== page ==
I’m giving up Netflix next. I love movies, too, but there is no end to the amount of movies I will want to see. If I REALLY want to see a movie, then I will go to the theater. If I miss it at the theater, then it must not have been important enough for me to make it a priority.

I have other things to fill my time with–passions I wish to pursue: mental and physical health, writing, helping people understand the benefits of being vegan, and the work I am normally paid money for as well as the work I do for other types of payment (experience, gratitude, knowledge, etc.).

I am really just editing my world to wean out the unimportant stuff, the bloat, the parts that do not give meaning to the overall vision I am trying to create.

When I give up something, I create   s  p  a c  e   in my life. Space to fill with greater things, greater values, or greater experiences. Giving up alcohol, for example, creates space to exercise control over my judgment and emotions and become better at self-discipline. Giving up my daily latte at Starbucks creates space for me to spend time and money traveling or exercising or  finding and enjoying different types of teas (and still leaving a little money for the other stuff!).

Consider this:

For anything you are willing to give up, you gain freedom.

For anything you are unwilling to give up, by default, you accept consequences for your choice. Every choice is valid and yours to make; just understand what is at stake.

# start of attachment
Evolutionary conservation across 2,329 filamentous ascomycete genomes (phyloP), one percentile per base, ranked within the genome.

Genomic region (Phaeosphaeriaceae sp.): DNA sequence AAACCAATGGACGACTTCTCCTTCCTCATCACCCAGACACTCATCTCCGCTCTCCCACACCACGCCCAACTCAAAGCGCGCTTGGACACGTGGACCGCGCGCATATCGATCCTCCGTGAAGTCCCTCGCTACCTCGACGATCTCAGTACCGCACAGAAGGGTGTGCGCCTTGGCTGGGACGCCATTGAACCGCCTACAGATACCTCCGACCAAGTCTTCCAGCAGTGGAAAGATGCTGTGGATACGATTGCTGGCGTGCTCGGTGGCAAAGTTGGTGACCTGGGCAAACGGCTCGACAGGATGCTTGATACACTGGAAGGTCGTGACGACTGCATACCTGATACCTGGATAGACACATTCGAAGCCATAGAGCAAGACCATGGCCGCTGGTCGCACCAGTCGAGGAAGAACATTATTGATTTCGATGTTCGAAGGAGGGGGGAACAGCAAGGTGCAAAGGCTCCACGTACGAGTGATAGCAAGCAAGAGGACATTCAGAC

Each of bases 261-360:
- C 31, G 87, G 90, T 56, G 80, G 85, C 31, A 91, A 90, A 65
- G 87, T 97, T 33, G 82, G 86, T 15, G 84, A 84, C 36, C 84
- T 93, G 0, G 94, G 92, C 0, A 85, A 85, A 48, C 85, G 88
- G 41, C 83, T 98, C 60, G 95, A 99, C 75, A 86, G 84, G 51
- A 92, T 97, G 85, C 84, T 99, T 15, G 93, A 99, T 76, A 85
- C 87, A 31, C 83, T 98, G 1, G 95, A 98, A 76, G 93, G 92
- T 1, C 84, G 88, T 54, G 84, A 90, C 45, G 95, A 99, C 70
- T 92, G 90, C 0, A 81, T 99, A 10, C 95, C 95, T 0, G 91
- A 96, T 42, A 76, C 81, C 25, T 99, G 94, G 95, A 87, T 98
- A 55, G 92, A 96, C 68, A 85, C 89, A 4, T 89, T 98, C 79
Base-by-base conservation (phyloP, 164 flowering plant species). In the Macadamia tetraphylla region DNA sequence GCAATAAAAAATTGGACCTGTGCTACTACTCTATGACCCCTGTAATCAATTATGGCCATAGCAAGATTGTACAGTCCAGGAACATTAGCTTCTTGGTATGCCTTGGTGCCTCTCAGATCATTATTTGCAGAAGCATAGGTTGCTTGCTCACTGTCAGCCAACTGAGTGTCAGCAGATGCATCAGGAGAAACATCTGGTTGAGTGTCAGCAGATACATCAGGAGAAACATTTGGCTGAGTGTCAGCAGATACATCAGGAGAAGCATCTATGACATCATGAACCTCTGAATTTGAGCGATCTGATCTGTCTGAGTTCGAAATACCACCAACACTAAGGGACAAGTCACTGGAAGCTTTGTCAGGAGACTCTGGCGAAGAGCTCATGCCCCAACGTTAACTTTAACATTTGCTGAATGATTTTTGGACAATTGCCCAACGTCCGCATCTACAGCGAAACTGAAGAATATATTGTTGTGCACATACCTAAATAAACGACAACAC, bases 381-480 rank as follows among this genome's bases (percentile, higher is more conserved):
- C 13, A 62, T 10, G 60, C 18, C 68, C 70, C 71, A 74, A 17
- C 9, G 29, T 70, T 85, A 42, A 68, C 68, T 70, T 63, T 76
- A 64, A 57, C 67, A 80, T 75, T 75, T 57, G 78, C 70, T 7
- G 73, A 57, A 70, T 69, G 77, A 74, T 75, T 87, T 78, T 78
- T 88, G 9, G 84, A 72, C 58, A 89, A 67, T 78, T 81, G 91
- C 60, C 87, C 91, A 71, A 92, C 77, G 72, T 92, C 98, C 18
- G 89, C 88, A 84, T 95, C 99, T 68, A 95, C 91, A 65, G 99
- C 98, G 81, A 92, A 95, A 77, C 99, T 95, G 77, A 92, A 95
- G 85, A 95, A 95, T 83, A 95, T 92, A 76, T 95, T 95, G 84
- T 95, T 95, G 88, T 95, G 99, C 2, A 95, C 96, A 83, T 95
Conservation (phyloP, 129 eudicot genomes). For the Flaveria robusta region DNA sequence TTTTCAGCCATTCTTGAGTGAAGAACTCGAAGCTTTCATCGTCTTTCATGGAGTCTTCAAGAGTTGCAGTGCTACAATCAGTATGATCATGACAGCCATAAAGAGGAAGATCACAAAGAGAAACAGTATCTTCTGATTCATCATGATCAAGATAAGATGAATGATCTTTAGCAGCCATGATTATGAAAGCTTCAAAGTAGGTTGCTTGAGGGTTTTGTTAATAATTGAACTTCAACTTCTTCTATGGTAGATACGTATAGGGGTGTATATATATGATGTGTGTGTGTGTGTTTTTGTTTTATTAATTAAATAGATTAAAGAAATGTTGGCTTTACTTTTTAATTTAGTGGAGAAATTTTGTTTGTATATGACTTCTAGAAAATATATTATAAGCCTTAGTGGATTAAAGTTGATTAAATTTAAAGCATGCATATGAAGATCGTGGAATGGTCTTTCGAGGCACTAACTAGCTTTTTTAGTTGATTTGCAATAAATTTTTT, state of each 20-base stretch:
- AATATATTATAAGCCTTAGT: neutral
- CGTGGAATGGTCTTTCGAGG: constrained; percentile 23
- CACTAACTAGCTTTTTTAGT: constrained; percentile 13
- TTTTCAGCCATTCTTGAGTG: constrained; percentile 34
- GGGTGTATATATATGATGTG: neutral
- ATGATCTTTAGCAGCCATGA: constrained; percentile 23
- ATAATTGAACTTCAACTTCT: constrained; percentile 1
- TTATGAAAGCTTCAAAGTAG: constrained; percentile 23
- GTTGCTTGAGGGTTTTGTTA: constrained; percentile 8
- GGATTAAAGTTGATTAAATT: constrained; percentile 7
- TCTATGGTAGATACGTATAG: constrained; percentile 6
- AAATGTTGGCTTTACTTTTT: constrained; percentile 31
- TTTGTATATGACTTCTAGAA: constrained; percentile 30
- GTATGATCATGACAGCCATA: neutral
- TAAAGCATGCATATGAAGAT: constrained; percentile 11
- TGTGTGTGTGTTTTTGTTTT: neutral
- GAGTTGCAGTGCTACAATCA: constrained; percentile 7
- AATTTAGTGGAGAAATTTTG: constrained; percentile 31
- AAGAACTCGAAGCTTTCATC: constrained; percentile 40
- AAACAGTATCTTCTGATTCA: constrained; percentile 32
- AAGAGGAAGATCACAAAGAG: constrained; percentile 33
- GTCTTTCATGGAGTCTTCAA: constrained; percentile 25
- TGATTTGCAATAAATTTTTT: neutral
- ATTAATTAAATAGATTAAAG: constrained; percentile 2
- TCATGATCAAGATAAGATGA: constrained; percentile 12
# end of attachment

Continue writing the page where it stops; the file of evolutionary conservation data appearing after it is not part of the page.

Choose your life. Every second of it. Know your values and whether you are living up to them. What things are bringing little or no value to you right now?

What are you willing to give up so you can clear space in your life for what (or who) you value most?

 

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Washing Your Hair

 

It’s a silent observation reflected in snake-streams chasing your fingers,
Washing Your Hair

Was I there? On your mind? Or am I dried and dusty already?

Am I mud cakes crumbling under shower heads,

devolving to dirty rivers at your feet, dark rivulets around your toes?

Your dirtiness slides from the skin,

rinses away the places I’ve been.

Now we’ll see

what’s really underneath –

Pure

   Light

      pure skin?     Or…?

We could have been magnificent.
And we could have been